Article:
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Contact Lenses for Kids | Kids Eye Gear

Top tips for inserting & removing contact lenses in kids

Finger with contact lens on fingertip

Contact lenses for kids can be quite challenging, especially if they are needed for babies and very young children. Many kids that have congenital cataracts will be prescribed contact lenses for their aphakic eye or eyes after their lens is removed. This is because without the natural lens, they require a very high prescription which would mean extremely thick and heavy glasses, which could be uncomfortable for the child. Having a contact lens rather than glasses for such high prescriptions also helps the brain adjust to the differences in vision in unilateral lens kids.

After ten years of managing my 10-year-old son’s contact lens and seeing how other parents handle it, here is a list of tips to cope with contact lens insertion and removal.

There are various phases that kids will go through when it comes to contact lens removal and insertion

Just like kids go through phases with food, play, behaviour and more, they will go through phases when it comes to contact lens insertion and removal. This is pretty normal and something most contact lens parents endure. One month you’ll be sailing along, the next it’s a battle. However, it does typically get easier as they get older. When they start to understand what’s going on and can be reasoned with to a degree, the challenge becomes less.

Tips on getting a contact lens in and out

  • Try anaesthetic drops before you remove and insert the lens.
  • Rewetting drops before you take out and put in.  
  • Pop your baby or toddler in a swaddle/sleeping bag.
  • I used to think that I had to press the contact lens to his eyeball, which looking back probably caused a lot of the discomfort for him. It took a while to realise that with the plunger I could drop it on his eye from about 2-3mm out. The drops put in beforehand and the solution still on the lens, meant that they would sort of suction together and the lens would then stay on the surface of his eye.
  • You can try changing their contact lens when they’re asleep.
  • Give them a bottle or toy or even your phone to distract them
  • Touch their face and around their eye frequently so they’re used to the sensation.
  • You can try doing it while they’re in a high chair, car seat or even a baby carrier. They’ll be restrained but not too much so.
  • Lay them on the floor and pop your leg over their upper body, keeping arms by their side. This will give you two hands to work with but keep the child down.
  • Use a count system – 1, 2, 3 – so the child learns to stay still for just the count of 3.
  • If they’re old enough, involve them in the process. They could start off helping to rinse the lens, or hold the plunger.
  • Bribery/Incentive – instead of a patching chart, make it a contact lens chart. Every time they do it without fuss, they get a sticker or mark. Add them up and they get a prize.
  • Get the child to watch videos of other kids having their contact lenses changed.
  • Pretend to put contacts in a favourite toy or even a few toys. Line them up, ‘put’ them in and then it’s your child’s turn.
  • Read a book about contact lenses. Juliette Vignola’s books are extremely helpful for this.
  • Get comfortable – work out whether your child likes the couch, a particular chair, the bed or even the floor. Maybe even let them choose where it’s going to happen.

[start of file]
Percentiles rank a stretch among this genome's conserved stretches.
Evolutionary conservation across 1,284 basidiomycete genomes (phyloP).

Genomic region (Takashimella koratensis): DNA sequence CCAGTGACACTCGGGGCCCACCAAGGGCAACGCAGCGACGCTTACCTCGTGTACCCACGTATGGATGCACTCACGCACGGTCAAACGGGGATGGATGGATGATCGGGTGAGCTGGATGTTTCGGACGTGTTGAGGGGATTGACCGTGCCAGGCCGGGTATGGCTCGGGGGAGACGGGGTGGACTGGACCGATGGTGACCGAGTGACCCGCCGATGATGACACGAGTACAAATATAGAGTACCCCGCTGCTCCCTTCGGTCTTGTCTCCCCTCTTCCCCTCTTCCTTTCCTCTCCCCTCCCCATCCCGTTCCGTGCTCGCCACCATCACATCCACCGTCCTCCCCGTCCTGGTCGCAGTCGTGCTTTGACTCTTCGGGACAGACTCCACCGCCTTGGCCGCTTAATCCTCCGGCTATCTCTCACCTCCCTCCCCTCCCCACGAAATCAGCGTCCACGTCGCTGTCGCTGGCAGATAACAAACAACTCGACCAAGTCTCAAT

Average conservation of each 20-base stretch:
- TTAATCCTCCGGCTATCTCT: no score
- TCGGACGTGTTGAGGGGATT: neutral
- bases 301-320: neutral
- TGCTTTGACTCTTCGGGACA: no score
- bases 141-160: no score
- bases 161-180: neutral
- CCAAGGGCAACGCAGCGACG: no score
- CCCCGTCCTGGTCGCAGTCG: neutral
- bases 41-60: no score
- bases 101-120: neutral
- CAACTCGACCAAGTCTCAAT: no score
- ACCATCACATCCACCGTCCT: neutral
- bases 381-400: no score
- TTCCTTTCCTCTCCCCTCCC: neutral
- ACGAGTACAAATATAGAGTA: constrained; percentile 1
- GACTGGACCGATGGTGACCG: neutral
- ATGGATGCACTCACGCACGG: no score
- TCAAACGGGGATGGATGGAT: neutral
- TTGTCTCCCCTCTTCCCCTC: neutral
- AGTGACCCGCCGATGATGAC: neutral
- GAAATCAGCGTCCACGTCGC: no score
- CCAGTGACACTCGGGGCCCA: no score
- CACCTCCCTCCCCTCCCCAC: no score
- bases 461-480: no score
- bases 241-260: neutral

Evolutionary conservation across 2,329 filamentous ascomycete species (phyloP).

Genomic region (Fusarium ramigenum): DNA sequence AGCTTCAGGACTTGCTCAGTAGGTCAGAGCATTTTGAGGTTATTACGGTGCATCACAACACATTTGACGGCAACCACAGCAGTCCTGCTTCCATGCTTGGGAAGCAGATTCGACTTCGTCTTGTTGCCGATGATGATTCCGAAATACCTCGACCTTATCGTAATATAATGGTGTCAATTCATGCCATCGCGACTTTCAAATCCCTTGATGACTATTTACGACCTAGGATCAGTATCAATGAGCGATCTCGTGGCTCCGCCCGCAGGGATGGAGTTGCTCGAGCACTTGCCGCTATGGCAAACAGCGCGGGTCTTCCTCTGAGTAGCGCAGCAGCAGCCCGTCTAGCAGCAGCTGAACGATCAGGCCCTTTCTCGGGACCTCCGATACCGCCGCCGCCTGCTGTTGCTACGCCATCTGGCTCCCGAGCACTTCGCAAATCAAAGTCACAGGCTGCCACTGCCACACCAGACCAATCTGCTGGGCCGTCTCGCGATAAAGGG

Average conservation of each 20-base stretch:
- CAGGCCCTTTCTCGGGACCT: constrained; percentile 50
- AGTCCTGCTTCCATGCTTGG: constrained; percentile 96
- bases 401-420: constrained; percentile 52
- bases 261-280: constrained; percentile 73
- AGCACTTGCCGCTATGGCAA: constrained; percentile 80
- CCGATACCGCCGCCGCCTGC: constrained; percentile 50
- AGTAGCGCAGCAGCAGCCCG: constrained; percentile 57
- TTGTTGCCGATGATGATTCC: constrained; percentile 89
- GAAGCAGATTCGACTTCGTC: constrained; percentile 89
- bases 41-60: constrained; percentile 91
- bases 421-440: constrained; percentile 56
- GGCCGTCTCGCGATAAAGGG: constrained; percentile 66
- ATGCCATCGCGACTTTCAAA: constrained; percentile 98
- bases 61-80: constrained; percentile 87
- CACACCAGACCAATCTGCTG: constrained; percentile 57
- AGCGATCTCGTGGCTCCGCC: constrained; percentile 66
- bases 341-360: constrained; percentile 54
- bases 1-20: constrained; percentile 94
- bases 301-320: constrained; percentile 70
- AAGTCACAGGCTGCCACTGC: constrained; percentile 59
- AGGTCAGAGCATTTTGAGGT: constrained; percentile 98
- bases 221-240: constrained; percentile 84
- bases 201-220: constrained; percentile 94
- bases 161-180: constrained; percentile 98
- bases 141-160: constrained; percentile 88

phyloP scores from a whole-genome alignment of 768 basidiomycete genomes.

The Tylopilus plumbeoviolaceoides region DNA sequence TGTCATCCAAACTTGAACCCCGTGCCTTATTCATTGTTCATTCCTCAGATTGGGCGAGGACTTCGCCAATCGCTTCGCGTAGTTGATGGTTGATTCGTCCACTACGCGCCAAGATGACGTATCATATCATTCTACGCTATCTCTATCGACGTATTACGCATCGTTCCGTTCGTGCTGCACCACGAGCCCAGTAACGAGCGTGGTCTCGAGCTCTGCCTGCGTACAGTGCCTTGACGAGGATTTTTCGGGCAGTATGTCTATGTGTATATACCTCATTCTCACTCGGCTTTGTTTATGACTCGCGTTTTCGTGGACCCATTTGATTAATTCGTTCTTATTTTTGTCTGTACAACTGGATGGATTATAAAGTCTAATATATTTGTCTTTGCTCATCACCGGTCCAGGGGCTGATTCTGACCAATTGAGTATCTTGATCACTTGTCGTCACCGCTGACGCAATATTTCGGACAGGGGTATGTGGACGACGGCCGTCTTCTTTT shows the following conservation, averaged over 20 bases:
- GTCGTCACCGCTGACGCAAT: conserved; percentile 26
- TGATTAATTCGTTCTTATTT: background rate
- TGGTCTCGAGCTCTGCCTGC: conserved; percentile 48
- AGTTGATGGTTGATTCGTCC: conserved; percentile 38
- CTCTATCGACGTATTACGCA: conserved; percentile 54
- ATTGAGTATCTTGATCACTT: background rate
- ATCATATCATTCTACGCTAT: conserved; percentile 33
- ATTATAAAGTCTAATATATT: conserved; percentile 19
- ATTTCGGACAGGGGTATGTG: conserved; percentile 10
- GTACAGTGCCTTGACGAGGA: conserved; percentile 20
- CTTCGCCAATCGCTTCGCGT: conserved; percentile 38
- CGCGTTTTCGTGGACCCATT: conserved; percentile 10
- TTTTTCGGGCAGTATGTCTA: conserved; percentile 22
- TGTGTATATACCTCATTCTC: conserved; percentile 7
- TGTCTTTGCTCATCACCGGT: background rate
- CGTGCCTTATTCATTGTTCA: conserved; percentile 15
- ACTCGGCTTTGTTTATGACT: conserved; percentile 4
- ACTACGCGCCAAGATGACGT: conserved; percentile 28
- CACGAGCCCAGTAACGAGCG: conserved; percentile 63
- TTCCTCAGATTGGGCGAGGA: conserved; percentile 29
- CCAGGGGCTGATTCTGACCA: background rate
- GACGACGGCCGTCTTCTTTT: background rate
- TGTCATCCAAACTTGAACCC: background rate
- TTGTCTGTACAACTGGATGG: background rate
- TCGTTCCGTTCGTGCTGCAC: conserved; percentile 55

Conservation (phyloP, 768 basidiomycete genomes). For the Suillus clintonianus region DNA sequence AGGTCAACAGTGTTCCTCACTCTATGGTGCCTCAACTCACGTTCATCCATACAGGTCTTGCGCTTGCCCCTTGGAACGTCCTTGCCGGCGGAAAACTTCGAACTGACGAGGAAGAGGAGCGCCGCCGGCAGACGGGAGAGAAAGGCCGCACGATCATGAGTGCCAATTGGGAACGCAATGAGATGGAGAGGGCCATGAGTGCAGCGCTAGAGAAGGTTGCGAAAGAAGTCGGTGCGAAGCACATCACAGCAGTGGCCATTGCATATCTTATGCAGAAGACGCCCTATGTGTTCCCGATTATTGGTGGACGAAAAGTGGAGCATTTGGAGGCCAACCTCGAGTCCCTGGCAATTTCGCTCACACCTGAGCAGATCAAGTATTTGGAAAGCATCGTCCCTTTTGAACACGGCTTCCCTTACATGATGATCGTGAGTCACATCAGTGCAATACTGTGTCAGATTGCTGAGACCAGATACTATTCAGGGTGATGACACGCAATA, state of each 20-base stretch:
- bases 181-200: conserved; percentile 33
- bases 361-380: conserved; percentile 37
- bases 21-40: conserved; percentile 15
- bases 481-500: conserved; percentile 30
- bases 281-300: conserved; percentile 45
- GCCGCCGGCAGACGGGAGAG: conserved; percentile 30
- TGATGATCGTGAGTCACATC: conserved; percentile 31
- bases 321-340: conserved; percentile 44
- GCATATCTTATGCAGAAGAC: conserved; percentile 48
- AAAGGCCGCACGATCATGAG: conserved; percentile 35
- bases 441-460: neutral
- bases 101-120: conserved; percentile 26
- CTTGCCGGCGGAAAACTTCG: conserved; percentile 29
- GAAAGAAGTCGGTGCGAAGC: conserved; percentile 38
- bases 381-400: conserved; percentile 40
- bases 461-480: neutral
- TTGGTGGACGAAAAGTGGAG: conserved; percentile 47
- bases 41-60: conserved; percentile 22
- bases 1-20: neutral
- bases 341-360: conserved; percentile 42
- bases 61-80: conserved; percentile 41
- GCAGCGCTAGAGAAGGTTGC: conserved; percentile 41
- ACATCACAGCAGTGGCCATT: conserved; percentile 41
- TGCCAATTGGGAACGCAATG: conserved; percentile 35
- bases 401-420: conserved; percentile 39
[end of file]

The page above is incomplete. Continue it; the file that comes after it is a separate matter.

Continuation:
• Daily insertion – a lot of parents swear by daily insertion and removal. Honestly, I couldn’t have coped with going through that on a daily basis when he was a baby but can see how it might help if you’re brave enough.

Contact lens health tips

Hygiene is paramount!

Change the contact lens as per the instructions from your healthcare professional.

In most countries, water should be avoided. This is due to acanthamoeba which can live in water and have devastating effects should it burrow into the eye. We are so ridiculously vigilant with this that Dane wears goggles in the shower, only washes his hair when his lens is out, doesn’t wear contacts for swimming or in the ocean and the lens is taken out if he gets any splashes of water in his face. Obviously we’re fortunate that he can still operate with one eye, so having a bilateral kid would be much more challenging. Back up glasses would be a good option for bilateral kids and you could even get prescription goggles.

Tips for keeping a contact lens in

Sometimes when kids are really young they will rub their eyes and the contact lens will pop out. This is pretty annoying if they do it when they’re asleep or waking up from sleep. If you’re happy to remove and insert multiple times a day you could take the lens out for naps. Otherwise you could pop a patch on the contact lens eye while they nap. Obviously if they’re patching, you’d need to take the other patch off so you don’t have both eyes covered.

If your child likes to rub their eyes while in the car, you can keep them distracted with a toy, an iPad or food. I’ve also heard of some parents using mittens or arm restraints.

Ensuring you have a great fitting contact lens will help with the lens staying in on its own.

And finally.....

If in doubt about ANYTHING to do with your child’s contact lens, contact your prescribing optometrist. They are the expert and will have the most up to date and precise information.

Want to watch some great videos on contact lens insertion and removal?

There are some fantastic videos on Youtube where parents show how they insert and remove contact lenses in their kids. 

RGP lens insertion and removal in older child 

RGP lens insertion and removal with anaesthetic drops

Cataract Kids Australia examples 

 

Otherwise a simple search will bring plenty of others up. 

 

 

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